Tuesday, May 1, 2012

Self-Defense, the Right to Arms, and the Concealed-Carry Revolution

The video I’ve shared is from a recent Cato Institute policy forum on self-defense and “stand your ground” laws. Though fairly long, it provides solid historical, political, and legal analysis, so I encourage everyone to watch. As you might suspect, I disagree in part with the last commentator,1 but I still think he made valid points about the application of the law and the possible need for further guidance. After all, if “stand your ground” laws were a reaction to the misapplication of other statutes by prosecutors, are they not at risk for misapplication themselves? Absent political motives, the mere fact that relative experts disagree on the meaning of these laws suggests there is yet a degree of ambiguity, but that is a matter for legislators and judges to resolve.

As noted in the video, the adoption of such affirmative self-defense statutes has followed the proliferation of right-to-carry laws throughout the country. However, many if not most people are still largely unaware of this quiet revolution, both because the laws encourage or even require the concealed carry of firearms and because the mainstream media usually does their best to ignore the laws once they’ve been passed.2 Naturally, there is a long and troubling history behind the right-to-carry movement, and I can touch on that only briefly here.

The right to carry in 1986.

In A.D. 1986, only a handful of states would readily issue licenses to common citizens. In the rest of the country, the carrying of firearms was either broadly prohibited or the licensing authorities had almost unlimited discretion in issuance. This was the legacy of the two-pronged gun-control efforts3 of the 1920s and ’30s, which were ostensibly intended to combat the dramatic increase in violent crime that accompanied alcohol prohibition.

That began to change when Florida became the first state in recent decades to adopt a shall-issue statute, which required the licensing authority to issue licenses to all applicants who were not legally disqualified. Florida’s concealed-carry law became a model for reform, and by the mid-1990s, over half of the United States had enacted similar shall-issue statutes. The causes have not been widely explored, but I think that they will prove clear enough once this chapter of history is written.4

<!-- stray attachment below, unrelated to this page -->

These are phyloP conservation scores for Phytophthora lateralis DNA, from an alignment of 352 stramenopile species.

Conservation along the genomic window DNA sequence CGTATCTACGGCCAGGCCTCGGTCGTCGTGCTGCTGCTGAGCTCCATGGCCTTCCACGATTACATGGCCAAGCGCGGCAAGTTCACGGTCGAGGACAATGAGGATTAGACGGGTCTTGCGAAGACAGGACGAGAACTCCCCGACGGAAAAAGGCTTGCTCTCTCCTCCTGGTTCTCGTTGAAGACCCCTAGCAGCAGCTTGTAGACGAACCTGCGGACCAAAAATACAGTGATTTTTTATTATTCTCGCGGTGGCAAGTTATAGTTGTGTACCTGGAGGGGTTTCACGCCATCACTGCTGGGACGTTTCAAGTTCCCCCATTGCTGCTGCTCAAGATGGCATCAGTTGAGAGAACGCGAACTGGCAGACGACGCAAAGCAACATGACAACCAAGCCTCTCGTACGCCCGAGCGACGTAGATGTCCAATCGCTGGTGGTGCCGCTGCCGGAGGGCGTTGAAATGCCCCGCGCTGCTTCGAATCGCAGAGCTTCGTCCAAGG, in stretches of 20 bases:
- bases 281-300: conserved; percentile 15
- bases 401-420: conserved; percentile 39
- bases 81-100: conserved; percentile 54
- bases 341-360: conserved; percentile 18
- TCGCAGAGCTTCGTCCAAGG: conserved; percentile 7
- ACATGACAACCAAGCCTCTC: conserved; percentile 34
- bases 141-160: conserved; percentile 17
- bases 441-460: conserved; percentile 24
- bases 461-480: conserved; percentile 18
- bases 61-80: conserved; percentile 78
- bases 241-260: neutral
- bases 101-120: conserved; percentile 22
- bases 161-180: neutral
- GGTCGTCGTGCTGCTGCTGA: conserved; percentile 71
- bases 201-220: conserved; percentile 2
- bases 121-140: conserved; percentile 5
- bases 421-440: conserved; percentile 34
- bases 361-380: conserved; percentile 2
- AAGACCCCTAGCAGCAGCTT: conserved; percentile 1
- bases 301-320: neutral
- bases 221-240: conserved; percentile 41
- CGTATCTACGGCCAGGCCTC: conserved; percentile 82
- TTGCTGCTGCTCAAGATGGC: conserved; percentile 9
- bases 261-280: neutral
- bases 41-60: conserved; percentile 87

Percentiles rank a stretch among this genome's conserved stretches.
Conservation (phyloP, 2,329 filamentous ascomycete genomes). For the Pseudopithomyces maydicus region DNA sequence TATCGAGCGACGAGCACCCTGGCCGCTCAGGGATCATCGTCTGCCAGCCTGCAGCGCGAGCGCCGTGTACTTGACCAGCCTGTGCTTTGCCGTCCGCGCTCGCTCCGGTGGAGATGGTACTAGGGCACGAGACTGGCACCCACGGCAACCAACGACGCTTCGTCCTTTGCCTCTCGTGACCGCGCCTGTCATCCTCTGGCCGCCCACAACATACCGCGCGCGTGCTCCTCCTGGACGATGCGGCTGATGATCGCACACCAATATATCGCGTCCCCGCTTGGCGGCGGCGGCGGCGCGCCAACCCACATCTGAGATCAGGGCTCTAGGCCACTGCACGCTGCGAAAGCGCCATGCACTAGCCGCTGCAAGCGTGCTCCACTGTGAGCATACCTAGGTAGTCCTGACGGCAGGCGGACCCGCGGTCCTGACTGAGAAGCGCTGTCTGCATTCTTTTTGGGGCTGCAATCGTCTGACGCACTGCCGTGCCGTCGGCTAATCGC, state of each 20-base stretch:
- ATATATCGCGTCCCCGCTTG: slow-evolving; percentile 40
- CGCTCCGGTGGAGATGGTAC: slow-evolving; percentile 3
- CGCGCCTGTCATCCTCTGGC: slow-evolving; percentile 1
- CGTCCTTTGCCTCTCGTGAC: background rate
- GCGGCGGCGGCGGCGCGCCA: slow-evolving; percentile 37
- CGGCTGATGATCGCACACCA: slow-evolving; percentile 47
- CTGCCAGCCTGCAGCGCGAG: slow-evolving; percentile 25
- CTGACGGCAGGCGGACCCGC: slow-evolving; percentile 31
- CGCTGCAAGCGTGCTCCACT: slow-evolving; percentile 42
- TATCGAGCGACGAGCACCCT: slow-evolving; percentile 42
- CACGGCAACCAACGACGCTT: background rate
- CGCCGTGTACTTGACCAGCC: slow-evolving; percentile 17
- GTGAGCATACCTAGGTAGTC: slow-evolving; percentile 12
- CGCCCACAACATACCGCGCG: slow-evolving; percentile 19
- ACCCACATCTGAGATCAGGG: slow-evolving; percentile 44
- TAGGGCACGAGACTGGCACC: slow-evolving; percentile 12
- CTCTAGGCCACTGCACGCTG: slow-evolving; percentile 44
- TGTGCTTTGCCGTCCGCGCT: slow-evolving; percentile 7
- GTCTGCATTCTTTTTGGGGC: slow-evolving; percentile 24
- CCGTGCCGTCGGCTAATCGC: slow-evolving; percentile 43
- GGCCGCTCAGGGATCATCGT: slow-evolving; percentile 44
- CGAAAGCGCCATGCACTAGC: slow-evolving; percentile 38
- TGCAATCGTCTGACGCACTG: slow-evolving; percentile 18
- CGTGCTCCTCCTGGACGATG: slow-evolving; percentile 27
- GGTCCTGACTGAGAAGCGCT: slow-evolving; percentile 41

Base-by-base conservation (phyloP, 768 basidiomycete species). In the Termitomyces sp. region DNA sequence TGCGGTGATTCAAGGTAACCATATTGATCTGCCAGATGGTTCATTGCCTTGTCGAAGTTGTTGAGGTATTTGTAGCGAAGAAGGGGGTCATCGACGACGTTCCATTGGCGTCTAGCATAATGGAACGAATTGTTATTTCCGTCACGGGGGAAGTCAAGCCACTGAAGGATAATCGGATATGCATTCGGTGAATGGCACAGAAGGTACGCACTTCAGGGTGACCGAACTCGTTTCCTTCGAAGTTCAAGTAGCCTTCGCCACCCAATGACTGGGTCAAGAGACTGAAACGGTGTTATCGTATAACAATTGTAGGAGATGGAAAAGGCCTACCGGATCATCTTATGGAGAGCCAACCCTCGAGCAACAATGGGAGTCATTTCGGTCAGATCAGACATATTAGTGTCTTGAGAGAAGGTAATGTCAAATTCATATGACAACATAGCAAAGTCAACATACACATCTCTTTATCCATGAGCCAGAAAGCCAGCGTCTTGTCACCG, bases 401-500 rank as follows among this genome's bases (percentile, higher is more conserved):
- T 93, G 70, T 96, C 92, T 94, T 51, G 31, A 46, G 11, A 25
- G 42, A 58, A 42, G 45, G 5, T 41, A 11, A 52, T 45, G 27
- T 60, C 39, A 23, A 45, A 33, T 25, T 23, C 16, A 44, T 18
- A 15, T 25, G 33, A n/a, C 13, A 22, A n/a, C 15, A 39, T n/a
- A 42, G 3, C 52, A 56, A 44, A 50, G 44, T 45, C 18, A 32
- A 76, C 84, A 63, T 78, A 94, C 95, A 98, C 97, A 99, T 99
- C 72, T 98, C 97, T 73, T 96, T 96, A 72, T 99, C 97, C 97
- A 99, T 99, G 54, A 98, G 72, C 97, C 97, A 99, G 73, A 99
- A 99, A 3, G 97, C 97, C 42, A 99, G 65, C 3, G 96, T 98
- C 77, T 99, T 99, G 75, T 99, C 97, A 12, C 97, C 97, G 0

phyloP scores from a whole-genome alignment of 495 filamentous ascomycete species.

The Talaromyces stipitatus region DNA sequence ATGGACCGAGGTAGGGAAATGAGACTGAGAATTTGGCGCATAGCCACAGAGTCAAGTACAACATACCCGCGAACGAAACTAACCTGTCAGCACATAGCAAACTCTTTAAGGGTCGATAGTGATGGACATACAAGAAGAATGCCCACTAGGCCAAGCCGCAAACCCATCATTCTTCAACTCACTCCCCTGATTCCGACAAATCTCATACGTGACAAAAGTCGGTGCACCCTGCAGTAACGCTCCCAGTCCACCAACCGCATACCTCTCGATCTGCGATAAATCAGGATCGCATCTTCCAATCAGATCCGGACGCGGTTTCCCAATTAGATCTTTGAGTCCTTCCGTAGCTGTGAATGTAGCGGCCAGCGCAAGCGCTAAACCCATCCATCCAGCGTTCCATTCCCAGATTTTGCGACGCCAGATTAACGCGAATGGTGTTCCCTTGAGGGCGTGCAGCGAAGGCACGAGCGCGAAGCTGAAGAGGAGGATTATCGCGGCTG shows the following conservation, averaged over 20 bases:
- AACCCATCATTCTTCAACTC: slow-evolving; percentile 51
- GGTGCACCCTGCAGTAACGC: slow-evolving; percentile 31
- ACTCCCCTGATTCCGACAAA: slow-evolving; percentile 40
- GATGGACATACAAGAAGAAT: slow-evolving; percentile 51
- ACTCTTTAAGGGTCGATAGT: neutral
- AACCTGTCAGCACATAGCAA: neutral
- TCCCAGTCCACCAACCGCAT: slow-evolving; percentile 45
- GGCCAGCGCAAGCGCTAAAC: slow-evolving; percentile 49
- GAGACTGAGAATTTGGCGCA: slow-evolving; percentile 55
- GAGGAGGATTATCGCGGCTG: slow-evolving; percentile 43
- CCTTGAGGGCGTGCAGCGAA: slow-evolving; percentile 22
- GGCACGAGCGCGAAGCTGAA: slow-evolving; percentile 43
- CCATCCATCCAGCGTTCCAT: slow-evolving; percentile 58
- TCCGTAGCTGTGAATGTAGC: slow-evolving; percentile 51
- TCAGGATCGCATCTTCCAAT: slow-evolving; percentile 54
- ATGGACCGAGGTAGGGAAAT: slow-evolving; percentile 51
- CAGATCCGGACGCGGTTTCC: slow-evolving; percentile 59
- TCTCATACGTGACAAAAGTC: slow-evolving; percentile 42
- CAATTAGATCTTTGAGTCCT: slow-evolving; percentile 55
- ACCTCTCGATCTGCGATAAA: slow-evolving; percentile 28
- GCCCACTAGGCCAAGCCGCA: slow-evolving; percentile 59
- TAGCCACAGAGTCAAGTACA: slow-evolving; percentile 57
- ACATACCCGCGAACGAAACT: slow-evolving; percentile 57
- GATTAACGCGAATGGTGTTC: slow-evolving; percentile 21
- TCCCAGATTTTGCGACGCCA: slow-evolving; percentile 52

Opposition to the shall-issue movement has been and continues to be fierce, and in each case it has usually taken several years for liberalized concealed-carry legislation to make it through state legislatures and past gubernatorial vetoes. Without fail, opponents have warned of dire consequences should the reforms pass into law. Blood would run in the streets, they assured, as minor disputes and disagreements escalated into shootouts. Invariably, though, such grim outcomes have failed to materialize, and violent crime has continued to decline5 as right-to-carry laws have continued to expand.

The right to carry in 2011.

Today, all but a handful of states enjoy shall-issue licensing or better. California, New York, and several other “liberal” states still maintain discretionary, may-issue regimes, while Illinois is the only state with no licensing system. Legislative reform is unlikely in these gun-control strongholds, so multiple constitutional challenges are now making their way through the federal courts.

The U.S. Supreme Court is widely expected to hear one or more of these cases within the next two years.

  1. I am far, far more worried about misconduct by the police and prosecutors than I am about the potential that a criminal might “get away with it” here or there.

  2. After vigorously campaigning against a right-to-carry reform, the news media seem to conveniently forget about the topic, except for occasional “investigative” pieces designed to expose or embarrass licensees. Here is a recent exception to that rule. “New Fashion Wrinkle: Stylishly Hiding the Gun.” The New York Times (2012).

  3. These efforts resulted in the National Firearms Act of 1934, which sought to regulate firearms at the federal level via taxation (since the federal government was presumably bound from direct infringement on the right to keep and bear arms by the Second Amendment), and the “uniform acts,” which sought to control guns at the state level (since state governments were presumably not bound by the Second Amendment). In practice, though, the various prohibitions on concealed firearms found within the uniform acts were mostly used to disarm “undesirable” people (i.e., minorities and immigrants), and that was probably a large part of the true intent behind them. Otherwise law-abiding white citizens were generally unaffected for several decades, and the wealthy and influential could always count on getting licenses or at least special consideration in the event of any embarrassing incidents.

  4. I contend that the right-to-carry revolution developed as a response both to the equalized enforcement practices reached in the 1970s and ’80s and to the political successes of the national gun-control movement from 1968 to 1994. Note that the number of shall-issue states had almost doubled within two years of the enactment of the federal ban on “assault weapons.”

  5. The FBI’s Uniform Crime Reports show that homicides (gun related and otherwise) have continued to decline from 2006 to 2010. Firearms-related homicides specifically dropped from 10,225 to 8,775. More guns on the street simply do not correlate to—let alone cause—more violence.